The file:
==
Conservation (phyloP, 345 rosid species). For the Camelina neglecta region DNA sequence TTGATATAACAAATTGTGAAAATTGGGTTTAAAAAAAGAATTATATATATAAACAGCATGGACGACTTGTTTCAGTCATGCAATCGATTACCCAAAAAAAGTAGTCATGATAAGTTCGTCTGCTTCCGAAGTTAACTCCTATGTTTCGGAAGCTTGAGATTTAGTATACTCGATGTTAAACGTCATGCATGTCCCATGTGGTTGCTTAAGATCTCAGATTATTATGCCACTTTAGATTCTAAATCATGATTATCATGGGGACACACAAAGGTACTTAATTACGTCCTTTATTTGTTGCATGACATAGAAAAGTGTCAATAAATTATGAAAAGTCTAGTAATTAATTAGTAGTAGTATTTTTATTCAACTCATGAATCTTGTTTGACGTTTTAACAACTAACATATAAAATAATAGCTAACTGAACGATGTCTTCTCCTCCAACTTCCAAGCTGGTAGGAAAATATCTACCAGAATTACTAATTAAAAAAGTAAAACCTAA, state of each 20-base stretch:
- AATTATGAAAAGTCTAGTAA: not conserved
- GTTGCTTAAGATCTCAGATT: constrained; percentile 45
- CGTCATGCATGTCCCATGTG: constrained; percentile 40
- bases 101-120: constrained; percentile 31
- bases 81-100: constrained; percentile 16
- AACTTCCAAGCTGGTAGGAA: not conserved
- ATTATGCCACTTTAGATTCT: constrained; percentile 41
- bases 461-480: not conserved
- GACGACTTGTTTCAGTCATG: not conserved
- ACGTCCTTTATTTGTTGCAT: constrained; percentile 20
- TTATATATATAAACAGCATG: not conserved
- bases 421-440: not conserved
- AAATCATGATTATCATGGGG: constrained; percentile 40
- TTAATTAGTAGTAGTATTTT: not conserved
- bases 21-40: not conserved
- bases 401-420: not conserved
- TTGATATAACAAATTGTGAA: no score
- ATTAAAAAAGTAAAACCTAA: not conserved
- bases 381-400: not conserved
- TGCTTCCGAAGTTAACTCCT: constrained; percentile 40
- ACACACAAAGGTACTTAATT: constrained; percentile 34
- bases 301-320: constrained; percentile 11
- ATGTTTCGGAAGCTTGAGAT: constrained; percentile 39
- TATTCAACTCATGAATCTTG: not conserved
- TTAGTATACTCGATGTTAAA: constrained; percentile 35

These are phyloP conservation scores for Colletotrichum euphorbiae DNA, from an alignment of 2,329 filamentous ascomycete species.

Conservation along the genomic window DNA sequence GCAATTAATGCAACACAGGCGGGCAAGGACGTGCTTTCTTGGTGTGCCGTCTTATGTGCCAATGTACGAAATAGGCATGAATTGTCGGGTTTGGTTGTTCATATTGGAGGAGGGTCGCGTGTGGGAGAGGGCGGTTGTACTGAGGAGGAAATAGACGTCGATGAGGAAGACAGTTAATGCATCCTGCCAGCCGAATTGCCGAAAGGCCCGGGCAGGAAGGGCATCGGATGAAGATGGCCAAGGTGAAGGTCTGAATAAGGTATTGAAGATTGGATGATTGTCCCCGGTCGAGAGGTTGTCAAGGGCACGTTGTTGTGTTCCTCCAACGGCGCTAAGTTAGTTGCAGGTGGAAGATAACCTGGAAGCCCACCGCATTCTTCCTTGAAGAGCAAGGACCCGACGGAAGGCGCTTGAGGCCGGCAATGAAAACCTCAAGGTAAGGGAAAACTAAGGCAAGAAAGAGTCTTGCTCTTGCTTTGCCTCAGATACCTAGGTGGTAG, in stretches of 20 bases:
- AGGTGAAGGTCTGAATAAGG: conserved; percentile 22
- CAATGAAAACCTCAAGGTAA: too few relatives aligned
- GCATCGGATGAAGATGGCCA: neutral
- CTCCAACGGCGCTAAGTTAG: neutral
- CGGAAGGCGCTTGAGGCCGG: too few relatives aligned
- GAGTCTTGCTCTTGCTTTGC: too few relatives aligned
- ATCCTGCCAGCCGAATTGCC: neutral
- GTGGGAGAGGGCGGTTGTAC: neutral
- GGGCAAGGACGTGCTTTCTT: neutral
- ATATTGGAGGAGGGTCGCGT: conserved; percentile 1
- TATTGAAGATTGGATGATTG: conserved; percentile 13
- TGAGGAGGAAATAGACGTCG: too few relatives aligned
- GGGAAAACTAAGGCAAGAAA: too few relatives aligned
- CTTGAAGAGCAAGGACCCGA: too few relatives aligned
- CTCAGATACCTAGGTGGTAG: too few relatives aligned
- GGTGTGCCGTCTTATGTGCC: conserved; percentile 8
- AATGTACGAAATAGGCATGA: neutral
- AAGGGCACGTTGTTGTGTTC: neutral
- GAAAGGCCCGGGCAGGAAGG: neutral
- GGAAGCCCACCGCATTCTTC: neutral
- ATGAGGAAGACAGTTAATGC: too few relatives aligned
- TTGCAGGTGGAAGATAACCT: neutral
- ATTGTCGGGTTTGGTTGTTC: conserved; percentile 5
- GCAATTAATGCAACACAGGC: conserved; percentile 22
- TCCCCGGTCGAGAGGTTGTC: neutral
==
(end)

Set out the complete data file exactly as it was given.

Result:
Conservation (phyloP, 345 rosid species). For the Camelina neglecta region DNA sequence TTGATATAACAAATTGTGAAAATTGGGTTTAAAAAAAGAATTATATATATAAACAGCATGGACGACTTGTTTCAGTCATGCAATCGATTACCCAAAAAAAGTAGTCATGATAAGTTCGTCTGCTTCCGAAGTTAACTCCTATGTTTCGGAAGCTTGAGATTTAGTATACTCGATGTTAAACGTCATGCATGTCCCATGTGGTTGCTTAAGATCTCAGATTATTATGCCACTTTAGATTCTAAATCATGATTATCATGGGGACACACAAAGGTACTTAATTACGTCCTTTATTTGTTGCATGACATAGAAAAGTGTCAATAAATTATGAAAAGTCTAGTAATTAATTAGTAGTAGTATTTTTATTCAACTCATGAATCTTGTTTGACGTTTTAACAACTAACATATAAAATAATAGCTAACTGAACGATGTCTTCTCCTCCAACTTCCAAGCTGGTAGGAAAATATCTACCAGAATTACTAATTAAAAAAGTAAAACCTAA, state of each 20-base stretch:
- AATTATGAAAAGTCTAGTAA: not conserved
- GTTGCTTAAGATCTCAGATT: constrained; percentile 45
- CGTCATGCATGTCCCATGTG: constrained; percentile 40
- bases 101-120: constrained; percentile 31
- bases 81-100: constrained; percentile 16
- AACTTCCAAGCTGGTAGGAA: not conserved
- ATTATGCCACTTTAGATTCT: constrained; percentile 41
- bases 461-480: not conserved
- GACGACTTGTTTCAGTCATG: not conserved
- ACGTCCTTTATTTGTTGCAT: constrained; percentile 20
- TTATATATATAAACAGCATG: not conserved
- bases 421-440: not conserved
- AAATCATGATTATCATGGGG: constrained; percentile 40
- TTAATTAGTAGTAGTATTTT: not conserved
- bases 21-40: not conserved
- bases 401-420: not conserved
- TTGATATAACAAATTGTGAA: no score
- ATTAAAAAAGTAAAACCTAA: not conserved
- bases 381-400: not conserved
- TGCTTCCGAAGTTAACTCCT: constrained; percentile 40
- ACACACAAAGGTACTTAATT: constrained; percentile 34
- bases 301-320: constrained; percentile 11
- ATGTTTCGGAAGCTTGAGAT: constrained; percentile 39
- TATTCAACTCATGAATCTTG: not conserved
- TTAGTATACTCGATGTTAAA: constrained; percentile 35

These are phyloP conservation scores for Colletotrichum euphorbiae DNA, from an alignment of 2,329 filamentous ascomycete species.

Conservation along the genomic window DNA sequence GCAATTAATGCAACACAGGCGGGCAAGGACGTGCTTTCTTGGTGTGCCGTCTTATGTGCCAATGTACGAAATAGGCATGAATTGTCGGGTTTGGTTGTTCATATTGGAGGAGGGTCGCGTGTGGGAGAGGGCGGTTGTACTGAGGAGGAAATAGACGTCGATGAGGAAGACAGTTAATGCATCCTGCCAGCCGAATTGCCGAAAGGCCCGGGCAGGAAGGGCATCGGATGAAGATGGCCAAGGTGAAGGTCTGAATAAGGTATTGAAGATTGGATGATTGTCCCCGGTCGAGAGGTTGTCAAGGGCACGTTGTTGTGTTCCTCCAACGGCGCTAAGTTAGTTGCAGGTGGAAGATAACCTGGAAGCCCACCGCATTCTTCCTTGAAGAGCAAGGACCCGACGGAAGGCGCTTGAGGCCGGCAATGAAAACCTCAAGGTAAGGGAAAACTAAGGCAAGAAAGAGTCTTGCTCTTGCTTTGCCTCAGATACCTAGGTGGTAG, in stretches of 20 bases:
- AGGTGAAGGTCTGAATAAGG: conserved; percentile 22
- CAATGAAAACCTCAAGGTAA: too few relatives aligned
- GCATCGGATGAAGATGGCCA: neutral
- CTCCAACGGCGCTAAGTTAG: neutral
- CGGAAGGCGCTTGAGGCCGG: too few relatives aligned
- GAGTCTTGCTCTTGCTTTGC: too few relatives aligned
- ATCCTGCCAGCCGAATTGCC: neutral
- GTGGGAGAGGGCGGTTGTAC: neutral
- GGGCAAGGACGTGCTTTCTT: neutral
- ATATTGGAGGAGGGTCGCGT: conserved; percentile 1
- TATTGAAGATTGGATGATTG: conserved; percentile 13
- TGAGGAGGAAATAGACGTCG: too few relatives aligned
- GGGAAAACTAAGGCAAGAAA: too few relatives aligned
- CTTGAAGAGCAAGGACCCGA: too few relatives aligned
- CTCAGATACCTAGGTGGTAG: too few relatives aligned
- GGTGTGCCGTCTTATGTGCC: conserved; percentile 8
- AATGTACGAAATAGGCATGA: neutral
- AAGGGCACGTTGTTGTGTTC: neutral
- GAAAGGCCCGGGCAGGAAGG: neutral
- GGAAGCCCACCGCATTCTTC: neutral
- ATGAGGAAGACAGTTAATGC: too few relatives aligned
- TTGCAGGTGGAAGATAACCT: neutral
- ATTGTCGGGTTTGGTTGTTC: conserved; percentile 5
- GCAATTAATGCAACACAGGC: conserved; percentile 22
- TCCCCGGTCGAGAGGTTGTC: neutral